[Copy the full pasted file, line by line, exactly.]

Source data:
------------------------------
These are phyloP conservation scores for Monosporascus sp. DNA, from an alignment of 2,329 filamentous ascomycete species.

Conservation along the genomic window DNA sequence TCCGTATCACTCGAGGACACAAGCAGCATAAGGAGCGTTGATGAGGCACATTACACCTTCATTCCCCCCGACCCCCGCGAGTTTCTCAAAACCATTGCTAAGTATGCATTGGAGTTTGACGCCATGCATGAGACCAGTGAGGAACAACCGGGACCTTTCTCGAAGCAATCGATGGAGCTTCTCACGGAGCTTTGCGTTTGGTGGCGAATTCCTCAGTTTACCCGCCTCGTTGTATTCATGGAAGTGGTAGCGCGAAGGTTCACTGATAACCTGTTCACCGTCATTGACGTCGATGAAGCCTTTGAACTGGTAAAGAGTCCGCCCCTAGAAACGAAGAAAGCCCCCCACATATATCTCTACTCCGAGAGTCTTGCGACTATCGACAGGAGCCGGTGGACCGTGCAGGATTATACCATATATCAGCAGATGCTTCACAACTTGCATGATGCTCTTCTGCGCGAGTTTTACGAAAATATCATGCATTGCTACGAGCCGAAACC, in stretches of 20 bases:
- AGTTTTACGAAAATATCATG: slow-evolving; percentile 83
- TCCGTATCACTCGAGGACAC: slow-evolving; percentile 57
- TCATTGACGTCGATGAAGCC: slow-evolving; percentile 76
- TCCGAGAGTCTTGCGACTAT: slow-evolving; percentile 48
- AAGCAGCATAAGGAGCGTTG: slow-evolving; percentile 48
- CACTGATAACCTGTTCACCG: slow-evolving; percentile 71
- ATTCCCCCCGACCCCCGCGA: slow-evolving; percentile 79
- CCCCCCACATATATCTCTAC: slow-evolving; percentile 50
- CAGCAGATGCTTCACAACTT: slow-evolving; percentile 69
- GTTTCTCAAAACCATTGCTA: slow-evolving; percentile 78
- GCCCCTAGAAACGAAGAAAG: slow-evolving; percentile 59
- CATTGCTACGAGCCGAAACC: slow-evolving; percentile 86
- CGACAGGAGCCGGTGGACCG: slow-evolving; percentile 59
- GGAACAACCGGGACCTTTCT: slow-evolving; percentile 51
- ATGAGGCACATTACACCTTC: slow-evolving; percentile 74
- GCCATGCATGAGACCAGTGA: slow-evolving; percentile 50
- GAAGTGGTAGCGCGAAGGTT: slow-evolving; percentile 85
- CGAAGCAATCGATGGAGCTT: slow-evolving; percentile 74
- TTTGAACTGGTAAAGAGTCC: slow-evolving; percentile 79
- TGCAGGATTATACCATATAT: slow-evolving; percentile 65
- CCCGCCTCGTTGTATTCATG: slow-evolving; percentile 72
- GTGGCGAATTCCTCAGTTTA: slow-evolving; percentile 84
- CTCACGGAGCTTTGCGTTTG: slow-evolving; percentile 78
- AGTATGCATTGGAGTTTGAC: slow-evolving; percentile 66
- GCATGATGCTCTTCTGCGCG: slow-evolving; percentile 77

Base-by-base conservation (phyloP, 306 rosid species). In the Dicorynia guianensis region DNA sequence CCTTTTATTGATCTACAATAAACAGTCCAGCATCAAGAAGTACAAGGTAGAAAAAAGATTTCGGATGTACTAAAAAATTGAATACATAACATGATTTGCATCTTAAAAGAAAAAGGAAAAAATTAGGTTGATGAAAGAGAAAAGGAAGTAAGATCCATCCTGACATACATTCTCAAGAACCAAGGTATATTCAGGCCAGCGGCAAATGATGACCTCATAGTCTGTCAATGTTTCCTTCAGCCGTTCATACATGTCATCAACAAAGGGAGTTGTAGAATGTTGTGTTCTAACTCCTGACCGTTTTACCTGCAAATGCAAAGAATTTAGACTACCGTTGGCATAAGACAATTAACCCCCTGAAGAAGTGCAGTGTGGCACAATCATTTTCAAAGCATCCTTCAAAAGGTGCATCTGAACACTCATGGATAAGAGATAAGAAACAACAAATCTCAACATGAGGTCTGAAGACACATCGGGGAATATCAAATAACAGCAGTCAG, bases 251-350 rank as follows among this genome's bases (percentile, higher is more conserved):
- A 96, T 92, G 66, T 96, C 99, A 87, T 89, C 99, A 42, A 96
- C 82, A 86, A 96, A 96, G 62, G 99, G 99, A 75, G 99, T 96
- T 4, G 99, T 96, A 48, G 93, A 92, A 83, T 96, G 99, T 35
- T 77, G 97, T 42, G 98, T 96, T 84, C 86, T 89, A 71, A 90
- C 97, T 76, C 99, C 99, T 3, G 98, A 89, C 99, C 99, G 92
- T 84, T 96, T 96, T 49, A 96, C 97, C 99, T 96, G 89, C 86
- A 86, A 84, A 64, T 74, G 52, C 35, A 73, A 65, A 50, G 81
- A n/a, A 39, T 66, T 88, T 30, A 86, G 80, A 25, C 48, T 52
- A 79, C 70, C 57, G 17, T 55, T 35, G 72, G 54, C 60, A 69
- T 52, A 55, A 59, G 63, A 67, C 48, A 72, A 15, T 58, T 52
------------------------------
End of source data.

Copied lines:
These are phyloP conservation scores for Monosporascus sp. DNA, from an alignment of 2,329 filamentous ascomycete species.

Conservation along the genomic window DNA sequence TCCGTATCACTCGAGGACACAAGCAGCATAAGGAGCGTTGATGAGGCACATTACACCTTCATTCCCCCCGACCCCCGCGAGTTTCTCAAAACCATTGCTAAGTATGCATTGGAGTTTGACGCCATGCATGAGACCAGTGAGGAACAACCGGGACCTTTCTCGAAGCAATCGATGGAGCTTCTCACGGAGCTTTGCGTTTGGTGGCGAATTCCTCAGTTTACCCGCCTCGTTGTATTCATGGAAGTGGTAGCGCGAAGGTTCACTGATAACCTGTTCACCGTCATTGACGTCGATGAAGCCTTTGAACTGGTAAAGAGTCCGCCCCTAGAAACGAAGAAAGCCCCCCACATATATCTCTACTCCGAGAGTCTTGCGACTATCGACAGGAGCCGGTGGACCGTGCAGGATTATACCATATATCAGCAGATGCTTCACAACTTGCATGATGCTCTTCTGCGCGAGTTTTACGAAAATATCATGCATTGCTACGAGCCGAAACC, in stretches of 20 bases:
- AGTTTTACGAAAATATCATG: slow-evolving; percentile 83
- TCCGTATCACTCGAGGACAC: slow-evolving; percentile 57
- TCATTGACGTCGATGAAGCC: slow-evolving; percentile 76
- TCCGAGAGTCTTGCGACTAT: slow-evolving; percentile 48
- AAGCAGCATAAGGAGCGTTG: slow-evolving; percentile 48
- CACTGATAACCTGTTCACCG: slow-evolving; percentile 71
- ATTCCCCCCGACCCCCGCGA: slow-evolving; percentile 79
- CCCCCCACATATATCTCTAC: slow-evolving; percentile 50
- CAGCAGATGCTTCACAACTT: slow-evolving; percentile 69
- GTTTCTCAAAACCATTGCTA: slow-evolving; percentile 78
- GCCCCTAGAAACGAAGAAAG: slow-evolving; percentile 59
- CATTGCTACGAGCCGAAACC: slow-evolving; percentile 86
- CGACAGGAGCCGGTGGACCG: slow-evolving; percentile 59
- GGAACAACCGGGACCTTTCT: slow-evolving; percentile 51
- ATGAGGCACATTACACCTTC: slow-evolving; percentile 74
- GCCATGCATGAGACCAGTGA: slow-evolving; percentile 50
- GAAGTGGTAGCGCGAAGGTT: slow-evolving; percentile 85
- CGAAGCAATCGATGGAGCTT: slow-evolving; percentile 74
- TTTGAACTGGTAAAGAGTCC: slow-evolving; percentile 79
- TGCAGGATTATACCATATAT: slow-evolving; percentile 65
- CCCGCCTCGTTGTATTCATG: slow-evolving; percentile 72
- GTGGCGAATTCCTCAGTTTA: slow-evolving; percentile 84
- CTCACGGAGCTTTGCGTTTG: slow-evolving; percentile 78
- AGTATGCATTGGAGTTTGAC: slow-evolving; percentile 66
- GCATGATGCTCTTCTGCGCG: slow-evolving; percentile 77

Base-by-base conservation (phyloP, 306 rosid species). In the Dicorynia guianensis region DNA sequence CCTTTTATTGATCTACAATAAACAGTCCAGCATCAAGAAGTACAAGGTAGAAAAAAGATTTCGGATGTACTAAAAAATTGAATACATAACATGATTTGCATCTTAAAAGAAAAAGGAAAAAATTAGGTTGATGAAAGAGAAAAGGAAGTAAGATCCATCCTGACATACATTCTCAAGAACCAAGGTATATTCAGGCCAGCGGCAAATGATGACCTCATAGTCTGTCAATGTTTCCTTCAGCCGTTCATACATGTCATCAACAAAGGGAGTTGTAGAATGTTGTGTTCTAACTCCTGACCGTTTTACCTGCAAATGCAAAGAATTTAGACTACCGTTGGCATAAGACAATTAACCCCCTGAAGAAGTGCAGTGTGGCACAATCATTTTCAAAGCATCCTTCAAAAGGTGCATCTGAACACTCATGGATAAGAGATAAGAAACAACAAATCTCAACATGAGGTCTGAAGACACATCGGGGAATATCAAATAACAGCAGTCAG, bases 251-350 rank as follows among this genome's bases (percentile, higher is more conserved):
- A 96, T 92, G 66, T 96, C 99, A 87, T 89, C 99, A 42, A 96
- C 82, A 86, A 96, A 96, G 62, G 99, G 99, A 75, G 99, T 96
- T 4, G 99, T 96, A 48, G 93, A 92, A 83, T 96, G 99, T 35
- T 77, G 97, T 42, G 98, T 96, T 84, C 86, T 89, A 71, A 90
- C 97, T 76, C 99, C 99, T 3, G 98, A 89, C 99, C 99, G 92
- T 84, T 96, T 96, T 49, A 96, C 97, C 99, T 96, G 89, C 86
- A 86, A 84, A 64, T 74, G 52, C 35, A 73, A 65, A 50, G 81
- A n/a, A 39, T 66, T 88, T 30, A 86, G 80, A 25, C 48, T 52
- A 79, C 70, C 57, G 17, T 55, T 35, G 72, G 54, C 60, A 69
- T 52, A 55, A 59, G 63, A 67, C 48, A 72, A 15, T 58, T 52